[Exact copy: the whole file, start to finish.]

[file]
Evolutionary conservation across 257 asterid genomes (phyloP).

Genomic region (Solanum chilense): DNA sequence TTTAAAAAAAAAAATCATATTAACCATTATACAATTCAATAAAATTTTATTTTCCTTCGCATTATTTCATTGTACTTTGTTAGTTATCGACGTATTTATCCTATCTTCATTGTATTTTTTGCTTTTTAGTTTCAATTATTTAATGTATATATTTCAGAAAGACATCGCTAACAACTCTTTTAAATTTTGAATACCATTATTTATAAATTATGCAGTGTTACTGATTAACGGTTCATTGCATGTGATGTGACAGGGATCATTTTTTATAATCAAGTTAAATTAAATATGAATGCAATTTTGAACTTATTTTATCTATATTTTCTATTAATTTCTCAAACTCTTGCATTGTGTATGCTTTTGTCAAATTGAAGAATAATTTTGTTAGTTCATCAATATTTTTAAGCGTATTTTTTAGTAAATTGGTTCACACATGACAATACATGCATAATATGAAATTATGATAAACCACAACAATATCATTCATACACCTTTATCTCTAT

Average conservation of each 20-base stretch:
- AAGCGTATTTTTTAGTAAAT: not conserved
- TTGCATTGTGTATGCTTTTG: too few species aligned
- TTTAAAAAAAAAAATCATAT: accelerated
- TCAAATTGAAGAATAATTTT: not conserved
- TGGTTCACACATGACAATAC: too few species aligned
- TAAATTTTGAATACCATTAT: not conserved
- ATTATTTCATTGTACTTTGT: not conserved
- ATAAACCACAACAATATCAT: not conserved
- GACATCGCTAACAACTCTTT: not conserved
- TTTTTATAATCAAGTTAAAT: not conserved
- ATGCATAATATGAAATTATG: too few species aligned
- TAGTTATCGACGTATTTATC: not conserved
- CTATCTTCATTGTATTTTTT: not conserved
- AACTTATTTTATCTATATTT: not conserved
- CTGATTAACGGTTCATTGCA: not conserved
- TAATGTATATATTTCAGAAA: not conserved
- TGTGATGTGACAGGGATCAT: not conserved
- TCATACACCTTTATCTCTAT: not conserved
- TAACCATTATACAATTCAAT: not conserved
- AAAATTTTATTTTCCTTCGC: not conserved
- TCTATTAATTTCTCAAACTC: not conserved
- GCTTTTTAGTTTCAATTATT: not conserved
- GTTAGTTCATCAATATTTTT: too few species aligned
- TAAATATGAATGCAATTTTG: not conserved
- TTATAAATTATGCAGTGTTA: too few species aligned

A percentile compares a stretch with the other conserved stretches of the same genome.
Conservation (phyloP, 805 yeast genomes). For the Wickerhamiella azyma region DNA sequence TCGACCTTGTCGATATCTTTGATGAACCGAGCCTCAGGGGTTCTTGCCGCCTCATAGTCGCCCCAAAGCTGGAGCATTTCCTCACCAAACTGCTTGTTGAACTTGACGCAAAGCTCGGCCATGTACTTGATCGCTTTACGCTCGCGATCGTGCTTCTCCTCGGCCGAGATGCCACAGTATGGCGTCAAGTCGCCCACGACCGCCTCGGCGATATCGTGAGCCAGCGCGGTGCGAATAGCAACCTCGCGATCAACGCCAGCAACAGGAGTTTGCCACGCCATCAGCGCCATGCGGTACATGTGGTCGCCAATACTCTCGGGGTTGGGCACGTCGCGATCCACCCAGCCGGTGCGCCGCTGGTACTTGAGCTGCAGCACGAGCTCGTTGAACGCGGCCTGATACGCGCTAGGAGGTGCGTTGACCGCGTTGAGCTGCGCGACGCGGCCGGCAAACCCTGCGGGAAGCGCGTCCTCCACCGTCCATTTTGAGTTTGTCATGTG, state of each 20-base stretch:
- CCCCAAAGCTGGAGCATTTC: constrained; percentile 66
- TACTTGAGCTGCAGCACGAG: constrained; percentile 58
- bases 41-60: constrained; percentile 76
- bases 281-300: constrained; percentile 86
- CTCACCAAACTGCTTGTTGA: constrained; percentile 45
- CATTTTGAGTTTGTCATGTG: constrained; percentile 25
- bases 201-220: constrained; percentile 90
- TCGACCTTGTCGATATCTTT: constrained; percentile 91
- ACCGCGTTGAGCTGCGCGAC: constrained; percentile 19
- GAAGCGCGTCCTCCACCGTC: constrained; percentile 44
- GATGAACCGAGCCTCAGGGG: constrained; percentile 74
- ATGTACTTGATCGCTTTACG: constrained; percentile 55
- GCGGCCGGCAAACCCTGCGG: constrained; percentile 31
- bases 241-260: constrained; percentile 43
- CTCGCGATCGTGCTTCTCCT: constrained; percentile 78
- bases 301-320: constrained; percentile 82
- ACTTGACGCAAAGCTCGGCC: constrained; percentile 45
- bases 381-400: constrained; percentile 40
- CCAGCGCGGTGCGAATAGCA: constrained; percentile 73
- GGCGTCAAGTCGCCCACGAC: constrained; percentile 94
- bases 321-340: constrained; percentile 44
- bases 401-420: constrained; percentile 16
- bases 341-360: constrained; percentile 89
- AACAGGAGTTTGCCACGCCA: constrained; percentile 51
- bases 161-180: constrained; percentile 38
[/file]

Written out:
Evolutionary conservation across 257 asterid genomes (phyloP).

Genomic region (Solanum chilense): DNA sequence TTTAAAAAAAAAAATCATATTAACCATTATACAATTCAATAAAATTTTATTTTCCTTCGCATTATTTCATTGTACTTTGTTAGTTATCGACGTATTTATCCTATCTTCATTGTATTTTTTGCTTTTTAGTTTCAATTATTTAATGTATATATTTCAGAAAGACATCGCTAACAACTCTTTTAAATTTTGAATACCATTATTTATAAATTATGCAGTGTTACTGATTAACGGTTCATTGCATGTGATGTGACAGGGATCATTTTTTATAATCAAGTTAAATTAAATATGAATGCAATTTTGAACTTATTTTATCTATATTTTCTATTAATTTCTCAAACTCTTGCATTGTGTATGCTTTTGTCAAATTGAAGAATAATTTTGTTAGTTCATCAATATTTTTAAGCGTATTTTTTAGTAAATTGGTTCACACATGACAATACATGCATAATATGAAATTATGATAAACCACAACAATATCATTCATACACCTTTATCTCTAT

Average conservation of each 20-base stretch:
- AAGCGTATTTTTTAGTAAAT: not conserved
- TTGCATTGTGTATGCTTTTG: too few species aligned
- TTTAAAAAAAAAAATCATAT: accelerated
- TCAAATTGAAGAATAATTTT: not conserved
- TGGTTCACACATGACAATAC: too few species aligned
- TAAATTTTGAATACCATTAT: not conserved
- ATTATTTCATTGTACTTTGT: not conserved
- ATAAACCACAACAATATCAT: not conserved
- GACATCGCTAACAACTCTTT: not conserved
- TTTTTATAATCAAGTTAAAT: not conserved
- ATGCATAATATGAAATTATG: too few species aligned
- TAGTTATCGACGTATTTATC: not conserved
- CTATCTTCATTGTATTTTTT: not conserved
- AACTTATTTTATCTATATTT: not conserved
- CTGATTAACGGTTCATTGCA: not conserved
- TAATGTATATATTTCAGAAA: not conserved
- TGTGATGTGACAGGGATCAT: not conserved
- TCATACACCTTTATCTCTAT: not conserved
- TAACCATTATACAATTCAAT: not conserved
- AAAATTTTATTTTCCTTCGC: not conserved
- TCTATTAATTTCTCAAACTC: not conserved
- GCTTTTTAGTTTCAATTATT: not conserved
- GTTAGTTCATCAATATTTTT: too few species aligned
- TAAATATGAATGCAATTTTG: not conserved
- TTATAAATTATGCAGTGTTA: too few species aligned

A percentile compares a stretch with the other conserved stretches of the same genome.
Conservation (phyloP, 805 yeast genomes). For the Wickerhamiella azyma region DNA sequence TCGACCTTGTCGATATCTTTGATGAACCGAGCCTCAGGGGTTCTTGCCGCCTCATAGTCGCCCCAAAGCTGGAGCATTTCCTCACCAAACTGCTTGTTGAACTTGACGCAAAGCTCGGCCATGTACTTGATCGCTTTACGCTCGCGATCGTGCTTCTCCTCGGCCGAGATGCCACAGTATGGCGTCAAGTCGCCCACGACCGCCTCGGCGATATCGTGAGCCAGCGCGGTGCGAATAGCAACCTCGCGATCAACGCCAGCAACAGGAGTTTGCCACGCCATCAGCGCCATGCGGTACATGTGGTCGCCAATACTCTCGGGGTTGGGCACGTCGCGATCCACCCAGCCGGTGCGCCGCTGGTACTTGAGCTGCAGCACGAGCTCGTTGAACGCGGCCTGATACGCGCTAGGAGGTGCGTTGACCGCGTTGAGCTGCGCGACGCGGCCGGCAAACCCTGCGGGAAGCGCGTCCTCCACCGTCCATTTTGAGTTTGTCATGTG, state of each 20-base stretch:
- CCCCAAAGCTGGAGCATTTC: constrained; percentile 66
- TACTTGAGCTGCAGCACGAG: constrained; percentile 58
- bases 41-60: constrained; percentile 76
- bases 281-300: constrained; percentile 86
- CTCACCAAACTGCTTGTTGA: constrained; percentile 45
- CATTTTGAGTTTGTCATGTG: constrained; percentile 25
- bases 201-220: constrained; percentile 90
- TCGACCTTGTCGATATCTTT: constrained; percentile 91
- ACCGCGTTGAGCTGCGCGAC: constrained; percentile 19
- GAAGCGCGTCCTCCACCGTC: constrained; percentile 44
- GATGAACCGAGCCTCAGGGG: constrained; percentile 74
- ATGTACTTGATCGCTTTACG: constrained; percentile 55
- GCGGCCGGCAAACCCTGCGG: constrained; percentile 31
- bases 241-260: constrained; percentile 43
- CTCGCGATCGTGCTTCTCCT: constrained; percentile 78
- bases 301-320: constrained; percentile 82
- ACTTGACGCAAAGCTCGGCC: constrained; percentile 45
- bases 381-400: constrained; percentile 40
- CCAGCGCGGTGCGAATAGCA: constrained; percentile 73
- GGCGTCAAGTCGCCCACGAC: constrained; percentile 94
- bases 321-340: constrained; percentile 44
- bases 401-420: constrained; percentile 16
- bases 341-360: constrained; percentile 89
- AACAGGAGTTTGCCACGCCA: constrained; percentile 51
- bases 161-180: constrained; percentile 38